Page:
4. Yes I agree with you. Will Boris be different in substance? Let us hope so. His support for regime change in Syria and an immigration amnesty is not encouraging. He does hate nannying and regulation.

    ReplyDelete
    Replies
    1. Will Boris be different in substance? Let us hope so. His support for regime change in Syria and an immigration amnesty is not encouraging. He does hate nannying and regulation.

      With Boris as PM and Brexit going ahead you should prepare yourself for a massive increase in Third World immigration. And don't be taken in by ideas like skills-based immigration - that's a recipe for full-scale population replacement as is happening in Australia.

      Boris might deliver Brexit but I suspect that you can kiss goodbye to what is left of actual Britishness.

      Delete
    2. I agree that mass immigration is a much bigger threat to England, by which I mean the UK, than the EU.

      Delete
  5. Why didn't we make Tony Abbot Prime Minister of England? He is my favourite politician anywhere.

    ReplyDelete
    Replies
    1. Why didn't we make Tony Abbot Prime Minister of England? He is my favourite politician anywhere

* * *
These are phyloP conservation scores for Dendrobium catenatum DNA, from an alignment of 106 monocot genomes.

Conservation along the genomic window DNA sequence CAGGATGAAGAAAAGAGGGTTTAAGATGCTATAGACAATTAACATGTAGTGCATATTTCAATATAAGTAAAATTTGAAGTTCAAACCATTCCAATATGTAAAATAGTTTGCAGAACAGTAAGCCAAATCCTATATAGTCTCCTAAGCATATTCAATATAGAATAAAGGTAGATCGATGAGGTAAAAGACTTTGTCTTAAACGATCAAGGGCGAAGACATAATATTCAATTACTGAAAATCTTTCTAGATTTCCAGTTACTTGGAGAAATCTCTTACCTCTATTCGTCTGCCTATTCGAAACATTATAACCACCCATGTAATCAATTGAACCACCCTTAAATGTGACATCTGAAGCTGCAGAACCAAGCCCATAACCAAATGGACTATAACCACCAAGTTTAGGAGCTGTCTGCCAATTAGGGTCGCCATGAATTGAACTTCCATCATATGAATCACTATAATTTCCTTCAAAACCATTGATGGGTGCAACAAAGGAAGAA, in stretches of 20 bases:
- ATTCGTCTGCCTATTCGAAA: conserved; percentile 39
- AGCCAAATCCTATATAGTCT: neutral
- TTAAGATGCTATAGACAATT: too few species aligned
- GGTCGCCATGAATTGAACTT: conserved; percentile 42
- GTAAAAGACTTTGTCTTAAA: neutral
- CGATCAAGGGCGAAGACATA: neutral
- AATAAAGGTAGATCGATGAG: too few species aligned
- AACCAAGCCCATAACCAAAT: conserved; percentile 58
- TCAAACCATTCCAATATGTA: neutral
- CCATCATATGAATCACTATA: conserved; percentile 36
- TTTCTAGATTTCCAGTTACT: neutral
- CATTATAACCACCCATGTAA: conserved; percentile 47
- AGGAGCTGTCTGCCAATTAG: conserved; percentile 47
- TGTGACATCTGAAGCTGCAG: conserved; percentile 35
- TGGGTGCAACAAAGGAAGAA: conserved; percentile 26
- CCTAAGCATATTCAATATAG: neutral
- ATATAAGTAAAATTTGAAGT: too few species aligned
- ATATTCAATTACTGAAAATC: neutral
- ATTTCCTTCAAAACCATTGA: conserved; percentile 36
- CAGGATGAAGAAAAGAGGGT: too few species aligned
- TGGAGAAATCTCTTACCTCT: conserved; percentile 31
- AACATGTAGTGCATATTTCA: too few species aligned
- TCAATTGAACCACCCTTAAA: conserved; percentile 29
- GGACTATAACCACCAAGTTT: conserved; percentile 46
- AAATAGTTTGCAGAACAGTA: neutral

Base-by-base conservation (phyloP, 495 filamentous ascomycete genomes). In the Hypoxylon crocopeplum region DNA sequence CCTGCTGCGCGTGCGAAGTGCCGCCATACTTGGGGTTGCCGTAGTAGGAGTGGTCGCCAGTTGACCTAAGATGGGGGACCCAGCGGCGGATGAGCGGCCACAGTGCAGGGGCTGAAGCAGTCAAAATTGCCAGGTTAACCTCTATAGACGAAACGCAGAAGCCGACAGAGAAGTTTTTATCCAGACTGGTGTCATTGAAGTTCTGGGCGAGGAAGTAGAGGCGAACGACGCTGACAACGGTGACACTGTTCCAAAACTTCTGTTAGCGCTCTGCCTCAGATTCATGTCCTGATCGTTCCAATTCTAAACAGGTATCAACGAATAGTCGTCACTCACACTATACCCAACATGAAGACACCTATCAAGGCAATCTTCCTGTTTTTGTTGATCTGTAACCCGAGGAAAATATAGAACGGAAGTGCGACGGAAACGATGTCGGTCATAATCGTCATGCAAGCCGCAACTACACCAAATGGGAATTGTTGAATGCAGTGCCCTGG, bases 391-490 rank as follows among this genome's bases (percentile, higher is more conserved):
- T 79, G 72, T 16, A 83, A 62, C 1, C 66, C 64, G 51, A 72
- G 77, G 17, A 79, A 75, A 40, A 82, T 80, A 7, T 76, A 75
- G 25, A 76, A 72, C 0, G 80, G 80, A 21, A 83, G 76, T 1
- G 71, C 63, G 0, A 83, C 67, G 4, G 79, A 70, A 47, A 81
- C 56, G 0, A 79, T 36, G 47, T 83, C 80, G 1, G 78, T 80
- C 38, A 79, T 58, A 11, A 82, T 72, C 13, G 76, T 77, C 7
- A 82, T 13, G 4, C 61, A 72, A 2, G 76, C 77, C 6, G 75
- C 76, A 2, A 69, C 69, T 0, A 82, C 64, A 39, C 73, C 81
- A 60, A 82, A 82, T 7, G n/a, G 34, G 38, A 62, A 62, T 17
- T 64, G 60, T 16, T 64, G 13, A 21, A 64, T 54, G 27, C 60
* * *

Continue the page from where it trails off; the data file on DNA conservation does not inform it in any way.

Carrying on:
On a personal level he's a decent man and a nice guy. As a prime minister he was a political weakling. The problem is that he's one of those conservatives who thinks being a conservative is compatible with being a liberal.

      He failed because he was unwilling to kick heads when heads needed to be kicked. He just didn't have leadership qualities.

      These days even the politicians who give an appearance of toughness turn out to be wimps. Even Putin is basically a wimp.

      I suspect that Boris Johnson as PM will also turn out to have no backbone.

      Delete
    2. What on earth does Putin have to do not to be in your eyes a wimp? Take Estonia?

      Delete
    3. What on earth does Putin have to do not to be in your eyes a wimp? Take Estonia?

      For a great power to have sanctions imposed on it by a rival power and to do nothing about it is unprecedented. Economic sanctions are an act of war. Accepting such treatment makes Russia look like an absurd third-rate power.

      Delete
    4. Sanctions are not an act of war but often intended to avoid war. A blockade is an act of war. How should or could Russia have reacted to sanctions, which were absolutely necessary?

      Delete